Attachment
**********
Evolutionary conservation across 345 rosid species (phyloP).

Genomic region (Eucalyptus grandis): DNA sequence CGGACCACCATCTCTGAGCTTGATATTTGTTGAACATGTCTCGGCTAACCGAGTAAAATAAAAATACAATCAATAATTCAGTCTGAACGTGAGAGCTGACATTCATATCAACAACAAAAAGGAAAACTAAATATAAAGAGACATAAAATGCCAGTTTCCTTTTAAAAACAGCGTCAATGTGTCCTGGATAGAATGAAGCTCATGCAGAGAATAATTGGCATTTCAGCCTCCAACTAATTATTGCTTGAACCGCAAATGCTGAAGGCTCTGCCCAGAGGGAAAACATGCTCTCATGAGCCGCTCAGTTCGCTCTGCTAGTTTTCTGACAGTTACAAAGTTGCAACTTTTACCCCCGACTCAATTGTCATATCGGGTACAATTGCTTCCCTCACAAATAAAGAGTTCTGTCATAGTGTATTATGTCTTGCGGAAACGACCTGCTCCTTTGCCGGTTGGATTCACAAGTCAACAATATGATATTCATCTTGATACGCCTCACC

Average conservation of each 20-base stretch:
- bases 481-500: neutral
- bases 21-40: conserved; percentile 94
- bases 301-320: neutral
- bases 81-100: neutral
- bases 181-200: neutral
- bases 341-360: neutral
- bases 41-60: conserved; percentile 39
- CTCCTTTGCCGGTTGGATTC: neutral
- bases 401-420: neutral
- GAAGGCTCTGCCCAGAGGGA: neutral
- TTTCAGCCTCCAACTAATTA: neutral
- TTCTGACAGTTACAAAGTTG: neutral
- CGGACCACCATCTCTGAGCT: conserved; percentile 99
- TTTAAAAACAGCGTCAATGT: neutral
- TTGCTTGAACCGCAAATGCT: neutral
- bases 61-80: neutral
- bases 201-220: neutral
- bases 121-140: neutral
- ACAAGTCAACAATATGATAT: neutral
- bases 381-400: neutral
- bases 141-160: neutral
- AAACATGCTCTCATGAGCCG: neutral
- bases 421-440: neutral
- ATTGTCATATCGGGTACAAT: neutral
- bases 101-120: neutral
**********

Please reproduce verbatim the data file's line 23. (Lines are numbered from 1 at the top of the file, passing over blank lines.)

- bases 381-400: neutral